Complement factor H‑related 3 (CFHR3) belongs to the human factor H protein family and is associated with various human diseases, including nephropathy, age‑related macular degeneration and atypical hemolytic uremic syndrome.
Using a panel of 8854 SNPs associated with AAMD at p-values ≤5.0E-7 from a cohort of >30,000 elderly people, we identified SNPs in miRNA target-encoding constituents of: (1) regulator of complement activation (RCA) genes (rs390679, CFHR1, p≤2.14E-214 ; rs12140421, CFHR3, p≤4.63E-29); (2) genes of major histocompatibility complex (MHC) loci (rs4151672, CFB, p≤8.91E-41 ; rs115404146, HLA-C, p≤6.32E-12 ; rs1055821, HLA-B, p≤1.93E-9 ; rs1063355, HLA-DQB1, p≤6.82E-14); and (3) genes of the 10q26 AAMD locus (rs1045216, PLEKHA1, p≤4.17E-142 ; rs2672603, ARMS2, p≤7.14E-46).
The situation is complicated by tight genetic associations across the region, including the adjacent CFH-related genes CFHR3 and CFHR1, which may themselves influence the alternative complement pathway and are contained within a common deletion (CNP147) which is associated with protection against AMD.
Copy number variations in regulators of complement activation genes (CFHR1 and CFHR3) and glutathione S transferase genes (GSTM1 and GSTT1) have been associated with AMD, and several additional loci have been identified as regions of potential interest but require further evaluation.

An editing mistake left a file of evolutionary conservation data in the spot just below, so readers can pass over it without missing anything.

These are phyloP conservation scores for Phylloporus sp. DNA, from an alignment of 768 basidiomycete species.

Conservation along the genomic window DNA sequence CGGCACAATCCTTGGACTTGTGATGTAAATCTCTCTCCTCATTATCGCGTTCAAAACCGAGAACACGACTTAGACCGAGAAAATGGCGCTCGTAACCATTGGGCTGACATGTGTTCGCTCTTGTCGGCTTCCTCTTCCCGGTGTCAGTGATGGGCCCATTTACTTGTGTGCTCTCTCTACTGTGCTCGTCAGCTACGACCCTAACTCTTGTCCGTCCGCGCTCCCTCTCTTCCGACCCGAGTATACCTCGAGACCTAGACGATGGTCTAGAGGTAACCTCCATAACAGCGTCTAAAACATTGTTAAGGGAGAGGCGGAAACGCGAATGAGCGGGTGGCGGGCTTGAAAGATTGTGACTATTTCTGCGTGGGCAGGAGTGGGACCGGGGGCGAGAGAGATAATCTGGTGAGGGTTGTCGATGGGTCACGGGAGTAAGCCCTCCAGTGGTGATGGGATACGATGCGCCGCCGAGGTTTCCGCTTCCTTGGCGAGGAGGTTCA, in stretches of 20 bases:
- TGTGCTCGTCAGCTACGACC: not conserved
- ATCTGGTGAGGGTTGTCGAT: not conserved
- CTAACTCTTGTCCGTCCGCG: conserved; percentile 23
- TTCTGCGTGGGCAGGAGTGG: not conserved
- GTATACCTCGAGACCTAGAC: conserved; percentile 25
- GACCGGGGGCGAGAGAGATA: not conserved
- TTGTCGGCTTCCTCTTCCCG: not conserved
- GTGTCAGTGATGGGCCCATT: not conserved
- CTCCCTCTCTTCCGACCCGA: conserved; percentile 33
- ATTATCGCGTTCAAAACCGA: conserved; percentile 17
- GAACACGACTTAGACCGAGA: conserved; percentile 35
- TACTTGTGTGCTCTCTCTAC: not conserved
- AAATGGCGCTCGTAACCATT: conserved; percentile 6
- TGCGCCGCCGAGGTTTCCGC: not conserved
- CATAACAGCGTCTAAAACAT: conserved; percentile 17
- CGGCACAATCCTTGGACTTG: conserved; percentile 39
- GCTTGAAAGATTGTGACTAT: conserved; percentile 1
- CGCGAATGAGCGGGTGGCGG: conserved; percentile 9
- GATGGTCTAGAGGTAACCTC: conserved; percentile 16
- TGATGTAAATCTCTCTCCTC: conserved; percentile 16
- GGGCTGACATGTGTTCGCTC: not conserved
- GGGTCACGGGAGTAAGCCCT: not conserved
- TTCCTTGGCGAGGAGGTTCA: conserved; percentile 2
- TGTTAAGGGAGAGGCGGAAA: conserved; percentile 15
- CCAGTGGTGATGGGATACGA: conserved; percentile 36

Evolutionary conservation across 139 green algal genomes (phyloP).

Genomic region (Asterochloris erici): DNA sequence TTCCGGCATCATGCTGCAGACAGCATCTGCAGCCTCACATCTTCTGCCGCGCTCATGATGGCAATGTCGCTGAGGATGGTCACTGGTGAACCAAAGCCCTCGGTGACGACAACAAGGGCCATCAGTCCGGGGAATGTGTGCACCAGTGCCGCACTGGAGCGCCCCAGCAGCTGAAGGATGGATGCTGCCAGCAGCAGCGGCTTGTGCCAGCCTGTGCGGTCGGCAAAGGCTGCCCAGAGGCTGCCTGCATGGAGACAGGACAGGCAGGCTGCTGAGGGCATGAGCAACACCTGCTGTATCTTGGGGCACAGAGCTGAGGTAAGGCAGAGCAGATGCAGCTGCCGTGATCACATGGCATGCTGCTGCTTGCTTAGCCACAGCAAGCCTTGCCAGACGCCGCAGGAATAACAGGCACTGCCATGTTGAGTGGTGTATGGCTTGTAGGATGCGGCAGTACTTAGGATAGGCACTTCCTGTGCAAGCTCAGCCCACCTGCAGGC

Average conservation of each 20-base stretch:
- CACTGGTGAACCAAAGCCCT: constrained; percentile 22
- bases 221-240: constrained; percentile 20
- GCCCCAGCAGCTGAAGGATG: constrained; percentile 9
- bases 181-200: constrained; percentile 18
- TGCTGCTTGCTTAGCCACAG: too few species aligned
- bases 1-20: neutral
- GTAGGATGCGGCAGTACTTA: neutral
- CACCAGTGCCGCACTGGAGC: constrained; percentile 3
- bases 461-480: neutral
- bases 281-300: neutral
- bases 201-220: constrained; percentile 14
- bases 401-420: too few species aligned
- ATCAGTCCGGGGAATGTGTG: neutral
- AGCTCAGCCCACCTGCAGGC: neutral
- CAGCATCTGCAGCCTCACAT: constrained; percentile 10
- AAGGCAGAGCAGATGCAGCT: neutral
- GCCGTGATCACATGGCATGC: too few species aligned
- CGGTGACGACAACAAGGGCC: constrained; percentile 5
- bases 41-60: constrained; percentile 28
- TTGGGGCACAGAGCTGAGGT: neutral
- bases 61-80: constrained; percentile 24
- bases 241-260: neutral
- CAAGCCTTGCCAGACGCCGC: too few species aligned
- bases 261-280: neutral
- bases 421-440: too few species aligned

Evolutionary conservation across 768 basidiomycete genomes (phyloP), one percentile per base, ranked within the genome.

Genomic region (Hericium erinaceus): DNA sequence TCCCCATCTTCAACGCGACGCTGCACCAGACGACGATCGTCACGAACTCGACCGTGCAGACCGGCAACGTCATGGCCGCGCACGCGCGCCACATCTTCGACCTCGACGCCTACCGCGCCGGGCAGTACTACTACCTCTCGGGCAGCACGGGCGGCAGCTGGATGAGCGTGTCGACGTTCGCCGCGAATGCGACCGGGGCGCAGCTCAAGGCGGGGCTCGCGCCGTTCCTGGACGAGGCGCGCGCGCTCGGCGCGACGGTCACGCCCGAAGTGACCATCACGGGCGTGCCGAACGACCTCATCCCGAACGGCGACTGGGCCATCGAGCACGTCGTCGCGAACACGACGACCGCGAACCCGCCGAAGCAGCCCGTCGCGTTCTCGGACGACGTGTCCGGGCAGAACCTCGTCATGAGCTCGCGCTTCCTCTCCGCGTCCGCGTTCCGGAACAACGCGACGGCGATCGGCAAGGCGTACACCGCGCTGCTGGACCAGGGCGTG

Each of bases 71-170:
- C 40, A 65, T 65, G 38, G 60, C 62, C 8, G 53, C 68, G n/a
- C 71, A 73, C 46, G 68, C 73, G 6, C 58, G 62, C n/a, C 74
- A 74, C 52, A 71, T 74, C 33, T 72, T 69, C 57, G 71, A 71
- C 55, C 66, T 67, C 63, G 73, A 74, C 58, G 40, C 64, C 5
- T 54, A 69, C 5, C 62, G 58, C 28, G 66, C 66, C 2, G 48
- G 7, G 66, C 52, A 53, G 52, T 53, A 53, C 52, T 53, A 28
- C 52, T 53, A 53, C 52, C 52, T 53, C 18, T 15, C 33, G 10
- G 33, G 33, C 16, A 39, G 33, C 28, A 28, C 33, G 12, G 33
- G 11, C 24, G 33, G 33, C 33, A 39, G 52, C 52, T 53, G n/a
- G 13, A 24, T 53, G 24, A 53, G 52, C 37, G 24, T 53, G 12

However, significant association was identified for the CFHR3-1 deletion in AMD cases (p = 2.38 × 10(-12)) OR = 0.31, CI-0.95 (0.23-0.44), for both neovascular disease (nAMD) (p = 8.3 × 10(-9)) OR = 0.36 CI-0.95 (0.25-0.52) and geographic atrophy (GA) (p = 1.5 × 10(-6)) OR = 0.36 CI-0.95 (0.25-0.52) compared to controls.
Additionally, 698 CNPs showed significant differences with false discovery rate (FDR)<0.01 among the 10 populations and these loci overlap with known disease-associated or pharmacogenetic-related genes such as CFHR3 and CFHR1 (age related macular degeneration), GSTTI (metabolism of various carcinogenic compounds and cancers) and UGT2B17 (prostate cancer and graft-versus-host disease).
This study showed that CFH was more likely to be AMD susceptibility gene at Chr.1q31 based on the finding that the CFHR1 and CFHR3 deletion was not polymorphic in the cohort of this study, and none of the SNPs that were significantly associated with AMD in a white population in C2, CFB, and C3 genes showed a significant association with AMD.
Thus, deficiency of CFHR3 and CFHR1 results in a loss of complement control but enhances local regulation by factor H. Our findings allude to a critical balance between the complement regulators CFHR3, CFHR1 and factor H and further emphasize the central role of complement regulation in AMD pathology.
Subsequently, genetic studies revealed highly significant statistical associations between AMD and variants of several complement pathway-associated genes including: Complement factor H (CFH), complement factor H-related 1 and 3 (CFHR1 and CFHR3), complement factor B (CFB), complement component 2 (C2), and complement component 3 (C3).
However deletion of a chromosomal segment in the Factor H gene cluster on human chromosome 1, which results in the deficiency of the terminal pathway regulator CFHR1, and of the putative complement regulator CFHR3 has a protective effect for development of AMD.